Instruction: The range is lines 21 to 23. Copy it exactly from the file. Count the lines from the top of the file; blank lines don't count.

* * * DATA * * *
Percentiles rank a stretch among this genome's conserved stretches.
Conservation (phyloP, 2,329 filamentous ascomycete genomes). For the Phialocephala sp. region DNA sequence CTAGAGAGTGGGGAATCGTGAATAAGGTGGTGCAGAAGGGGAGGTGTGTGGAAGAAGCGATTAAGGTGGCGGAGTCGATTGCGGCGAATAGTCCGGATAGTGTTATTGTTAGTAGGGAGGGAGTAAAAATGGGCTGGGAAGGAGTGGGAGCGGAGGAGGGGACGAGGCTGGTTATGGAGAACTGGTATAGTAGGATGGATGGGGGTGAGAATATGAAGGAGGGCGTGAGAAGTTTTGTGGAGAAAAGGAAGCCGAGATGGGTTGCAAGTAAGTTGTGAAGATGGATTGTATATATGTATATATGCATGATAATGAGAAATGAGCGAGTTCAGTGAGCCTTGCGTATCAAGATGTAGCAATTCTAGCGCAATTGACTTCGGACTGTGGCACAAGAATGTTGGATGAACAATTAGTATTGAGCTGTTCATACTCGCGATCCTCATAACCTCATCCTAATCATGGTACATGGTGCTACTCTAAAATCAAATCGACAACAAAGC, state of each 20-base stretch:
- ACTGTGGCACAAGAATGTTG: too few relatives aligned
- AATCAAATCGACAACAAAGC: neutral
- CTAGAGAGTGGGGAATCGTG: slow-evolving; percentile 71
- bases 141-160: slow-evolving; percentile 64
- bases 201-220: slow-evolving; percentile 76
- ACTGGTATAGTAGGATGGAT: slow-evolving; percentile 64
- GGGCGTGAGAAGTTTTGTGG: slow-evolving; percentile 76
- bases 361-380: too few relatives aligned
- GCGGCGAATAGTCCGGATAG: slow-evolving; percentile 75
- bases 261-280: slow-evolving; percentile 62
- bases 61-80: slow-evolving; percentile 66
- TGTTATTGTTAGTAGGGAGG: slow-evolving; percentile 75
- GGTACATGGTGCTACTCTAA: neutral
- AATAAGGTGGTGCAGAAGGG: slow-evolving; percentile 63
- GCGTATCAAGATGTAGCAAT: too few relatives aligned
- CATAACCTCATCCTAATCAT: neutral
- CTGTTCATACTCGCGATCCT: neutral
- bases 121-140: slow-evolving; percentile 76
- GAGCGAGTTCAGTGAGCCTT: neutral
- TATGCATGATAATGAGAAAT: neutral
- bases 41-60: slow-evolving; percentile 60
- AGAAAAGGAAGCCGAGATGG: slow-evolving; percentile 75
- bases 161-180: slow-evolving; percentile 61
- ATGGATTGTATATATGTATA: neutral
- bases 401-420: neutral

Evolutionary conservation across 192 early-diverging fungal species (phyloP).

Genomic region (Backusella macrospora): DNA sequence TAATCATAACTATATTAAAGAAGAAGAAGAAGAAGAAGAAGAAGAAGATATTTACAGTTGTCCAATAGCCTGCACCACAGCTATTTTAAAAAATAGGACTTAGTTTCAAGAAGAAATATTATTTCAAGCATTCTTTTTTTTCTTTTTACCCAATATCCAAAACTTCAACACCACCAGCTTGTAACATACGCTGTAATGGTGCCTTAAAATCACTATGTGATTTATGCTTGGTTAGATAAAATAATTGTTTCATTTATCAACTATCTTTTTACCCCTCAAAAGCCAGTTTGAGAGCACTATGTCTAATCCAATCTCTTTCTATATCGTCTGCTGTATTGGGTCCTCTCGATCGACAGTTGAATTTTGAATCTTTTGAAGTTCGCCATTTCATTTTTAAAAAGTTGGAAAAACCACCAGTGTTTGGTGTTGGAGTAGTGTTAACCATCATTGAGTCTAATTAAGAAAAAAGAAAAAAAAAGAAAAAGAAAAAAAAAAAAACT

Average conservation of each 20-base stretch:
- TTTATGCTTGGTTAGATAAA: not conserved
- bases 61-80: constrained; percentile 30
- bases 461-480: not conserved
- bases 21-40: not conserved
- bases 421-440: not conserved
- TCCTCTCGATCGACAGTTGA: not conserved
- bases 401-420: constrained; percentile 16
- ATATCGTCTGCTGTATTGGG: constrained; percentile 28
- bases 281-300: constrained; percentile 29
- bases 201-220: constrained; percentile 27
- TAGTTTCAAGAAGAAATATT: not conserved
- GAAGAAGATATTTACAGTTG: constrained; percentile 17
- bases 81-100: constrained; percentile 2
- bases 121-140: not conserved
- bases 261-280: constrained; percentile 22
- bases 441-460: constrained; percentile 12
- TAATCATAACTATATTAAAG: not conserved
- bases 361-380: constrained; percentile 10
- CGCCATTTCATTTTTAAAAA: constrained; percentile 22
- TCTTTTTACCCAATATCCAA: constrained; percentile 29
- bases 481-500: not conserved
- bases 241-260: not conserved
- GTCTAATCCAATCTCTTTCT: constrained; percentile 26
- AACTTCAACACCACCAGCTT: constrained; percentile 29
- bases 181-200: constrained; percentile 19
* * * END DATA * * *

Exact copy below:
- GAGCGAGTTCAGTGAGCCTT: neutral
- TATGCATGATAATGAGAAAT: neutral
- bases 41-60: slow-evolving; percentile 60